The regulatory drum has been beating across the world and we have seen some progress towards regulatory certainty such as MiCA which has been approved and is now making its way through the technical and translation phases. There is the EU Transfer of Funds Rule (TFR), the tax initiative DAC8 which potentially widens the scope of MiCA. In the US there is pressure to “do something” in light of FTX and continuing initiatives to combat the proceeds of crime.
DeFi, DAOs and NFTs are being closely monitored and will at some stage be subject to regulations. The regulators and legislators are not jumping in now as they are not mature and are developing at a brake neck pace.
2023 will see more regulations and there may be conflict between the wider blockchain/crypto community and regulators. What is important is that dialogue and education finds a way for everyone to get a better understanding. It will neither be “ban it” nor will it be “we don’t do rules” and to work in the non binary (real world) it needs collaboration.
Real World Assets
Real World Assets are becoming much more discussed in the context of how businesses can use blockchain technology as a force for innovation and we will see a lot more of this in 2023. Seeing the levels of activity in the last quarter of 2022 with businesses discussing approaches to building, issuing digital assets and using smart contracts to connect parties and automate workflows points is encouraging.
Identity is key in taming the wilder aspects of crypto and the use of verifiable credentials strikes the balance between privacy and being able to verify the identity and attributes associated with an identity without revealing the information. 2023 will see further adoption of this and potentially extend the concept to verifiable wallets or assets and these technical measures will go a long way to demonstrate that there is a serious effort being applied to combat the proceeds of crime being used. The alternative is a regime with a lot of personal data being exchanged and all the implications this has.
Squaring the Circle?
Can the architects of a decentralised web of applications meet the needs of the nations, where their customers live and their legislation? What gives? Will this be part of the agenda in 2023?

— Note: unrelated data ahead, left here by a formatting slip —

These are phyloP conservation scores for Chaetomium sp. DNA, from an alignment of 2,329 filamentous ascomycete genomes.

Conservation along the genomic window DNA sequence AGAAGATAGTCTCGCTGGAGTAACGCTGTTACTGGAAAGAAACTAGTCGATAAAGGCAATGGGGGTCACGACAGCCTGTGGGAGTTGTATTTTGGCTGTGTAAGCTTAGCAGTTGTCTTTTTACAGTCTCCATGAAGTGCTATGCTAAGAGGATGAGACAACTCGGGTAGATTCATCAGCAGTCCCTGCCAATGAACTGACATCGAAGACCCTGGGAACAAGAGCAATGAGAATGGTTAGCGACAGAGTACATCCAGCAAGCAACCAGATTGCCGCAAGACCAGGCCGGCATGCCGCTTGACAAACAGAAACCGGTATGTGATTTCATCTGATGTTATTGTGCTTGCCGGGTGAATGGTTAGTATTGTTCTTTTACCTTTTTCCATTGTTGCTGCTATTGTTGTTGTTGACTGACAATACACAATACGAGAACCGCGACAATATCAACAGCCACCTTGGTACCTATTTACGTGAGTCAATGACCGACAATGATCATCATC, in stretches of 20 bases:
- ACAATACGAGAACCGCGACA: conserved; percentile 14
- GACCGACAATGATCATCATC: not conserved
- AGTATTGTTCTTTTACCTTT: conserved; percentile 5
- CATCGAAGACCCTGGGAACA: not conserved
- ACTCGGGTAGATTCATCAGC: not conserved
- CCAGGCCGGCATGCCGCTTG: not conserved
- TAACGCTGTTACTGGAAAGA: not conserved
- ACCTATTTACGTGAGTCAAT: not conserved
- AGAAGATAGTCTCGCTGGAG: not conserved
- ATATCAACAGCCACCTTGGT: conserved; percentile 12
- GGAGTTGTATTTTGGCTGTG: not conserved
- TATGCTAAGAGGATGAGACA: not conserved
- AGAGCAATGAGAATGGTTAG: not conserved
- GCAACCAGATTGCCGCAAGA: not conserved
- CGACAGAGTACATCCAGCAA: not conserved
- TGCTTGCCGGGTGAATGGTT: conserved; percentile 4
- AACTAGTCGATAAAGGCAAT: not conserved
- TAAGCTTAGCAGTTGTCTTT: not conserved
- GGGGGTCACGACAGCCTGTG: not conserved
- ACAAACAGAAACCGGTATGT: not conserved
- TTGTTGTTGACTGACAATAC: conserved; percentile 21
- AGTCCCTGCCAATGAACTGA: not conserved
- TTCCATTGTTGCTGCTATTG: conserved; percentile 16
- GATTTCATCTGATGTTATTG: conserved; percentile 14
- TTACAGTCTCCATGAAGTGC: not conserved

Or does the industry push the design of decentralised networks and protocols further making regulation by nation states more and more difficult, and if so how does this work with reverse solicitation or the marketing and promotion in countries which effectively ban digital assets?
You cannot ban a decentralised network but you can effectively ban access through websites, marketing, make fiat on/off ramp illegal and ban the sale of hardware wallets. It then has to live on as a furtive activity through VPNs and cannot be connected in any meaningful way to real world activities, what do we have left? Casino chips?
Would it be possible to set global standards which would match decentralised businesses models better? We have precedence with organisation such as the Financial Stability Board. It would stem regulatory arbitrage and set the ground rules across the board. While it is possible it is unlikely as it needs buy in from all countries and changes to local legislation and there is not a sense of urgency to tackle this.
Shoehorning decentralised protocols into existing rules and regulations or inserting intermediaries seems counter-intuitive but seems to be the direction of travel. This needs the industry to pick the battles carefully and not to have blanket objections to any rules.
How this plays out in 2023 will have a lasting impact on crypto, blockchains and the movements around decentralisation. Tgrade will continue focusing on business and find practical applications within the regulatory frameworks.